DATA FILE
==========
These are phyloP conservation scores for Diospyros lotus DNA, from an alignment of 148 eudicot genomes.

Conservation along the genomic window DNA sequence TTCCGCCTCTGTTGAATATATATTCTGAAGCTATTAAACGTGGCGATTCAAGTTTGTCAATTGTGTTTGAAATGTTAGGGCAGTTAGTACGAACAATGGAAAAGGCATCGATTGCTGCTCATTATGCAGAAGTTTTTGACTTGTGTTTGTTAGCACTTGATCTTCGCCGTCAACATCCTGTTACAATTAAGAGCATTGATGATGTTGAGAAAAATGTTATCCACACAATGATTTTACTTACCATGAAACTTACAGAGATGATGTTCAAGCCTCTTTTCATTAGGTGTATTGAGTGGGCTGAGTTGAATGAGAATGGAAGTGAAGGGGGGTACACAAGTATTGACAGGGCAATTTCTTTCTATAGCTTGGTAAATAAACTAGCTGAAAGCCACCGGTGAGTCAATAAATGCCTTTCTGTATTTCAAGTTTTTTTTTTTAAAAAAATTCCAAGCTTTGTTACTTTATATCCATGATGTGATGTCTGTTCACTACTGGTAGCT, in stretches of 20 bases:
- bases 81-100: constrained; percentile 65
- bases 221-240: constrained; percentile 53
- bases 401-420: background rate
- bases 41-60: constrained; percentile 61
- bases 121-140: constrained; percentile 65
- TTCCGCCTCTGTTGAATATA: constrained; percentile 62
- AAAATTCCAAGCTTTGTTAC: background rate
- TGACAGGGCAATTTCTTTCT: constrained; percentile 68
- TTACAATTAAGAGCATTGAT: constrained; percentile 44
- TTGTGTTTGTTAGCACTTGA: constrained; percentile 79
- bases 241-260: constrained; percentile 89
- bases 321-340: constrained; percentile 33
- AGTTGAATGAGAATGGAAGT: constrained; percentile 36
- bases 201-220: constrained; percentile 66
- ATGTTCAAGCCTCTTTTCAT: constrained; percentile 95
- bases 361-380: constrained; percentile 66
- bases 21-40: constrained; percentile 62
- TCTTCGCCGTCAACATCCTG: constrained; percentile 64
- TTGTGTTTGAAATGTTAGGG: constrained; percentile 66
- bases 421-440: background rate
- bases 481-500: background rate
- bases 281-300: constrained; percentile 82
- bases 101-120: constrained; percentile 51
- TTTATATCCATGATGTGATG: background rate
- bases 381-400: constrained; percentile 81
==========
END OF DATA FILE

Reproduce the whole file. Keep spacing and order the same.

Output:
These are phyloP conservation scores for Diospyros lotus DNA, from an alignment of 148 eudicot genomes.

Conservation along the genomic window DNA sequence TTCCGCCTCTGTTGAATATATATTCTGAAGCTATTAAACGTGGCGATTCAAGTTTGTCAATTGTGTTTGAAATGTTAGGGCAGTTAGTACGAACAATGGAAAAGGCATCGATTGCTGCTCATTATGCAGAAGTTTTTGACTTGTGTTTGTTAGCACTTGATCTTCGCCGTCAACATCCTGTTACAATTAAGAGCATTGATGATGTTGAGAAAAATGTTATCCACACAATGATTTTACTTACCATGAAACTTACAGAGATGATGTTCAAGCCTCTTTTCATTAGGTGTATTGAGTGGGCTGAGTTGAATGAGAATGGAAGTGAAGGGGGGTACACAAGTATTGACAGGGCAATTTCTTTCTATAGCTTGGTAAATAAACTAGCTGAAAGCCACCGGTGAGTCAATAAATGCCTTTCTGTATTTCAAGTTTTTTTTTTTAAAAAAATTCCAAGCTTTGTTACTTTATATCCATGATGTGATGTCTGTTCACTACTGGTAGCT, in stretches of 20 bases:
- bases 81-100: constrained; percentile 65
- bases 221-240: constrained; percentile 53
- bases 401-420: background rate
- bases 41-60: constrained; percentile 61
- bases 121-140: constrained; percentile 65
- TTCCGCCTCTGTTGAATATA: constrained; percentile 62
- AAAATTCCAAGCTTTGTTAC: background rate
- TGACAGGGCAATTTCTTTCT: constrained; percentile 68
- TTACAATTAAGAGCATTGAT: constrained; percentile 44
- TTGTGTTTGTTAGCACTTGA: constrained; percentile 79
- bases 241-260: constrained; percentile 89
- bases 321-340: constrained; percentile 33
- AGTTGAATGAGAATGGAAGT: constrained; percentile 36
- bases 201-220: constrained; percentile 66
- ATGTTCAAGCCTCTTTTCAT: constrained; percentile 95
- bases 361-380: constrained; percentile 66
- bases 21-40: constrained; percentile 62
- TCTTCGCCGTCAACATCCTG: constrained; percentile 64
- TTGTGTTTGAAATGTTAGGG: constrained; percentile 66
- bases 421-440: background rate
- bases 481-500: background rate
- bases 281-300: constrained; percentile 82
- bases 101-120: constrained; percentile 51
- TTTATATCCATGATGTGATG: background rate
- bases 381-400: constrained; percentile 81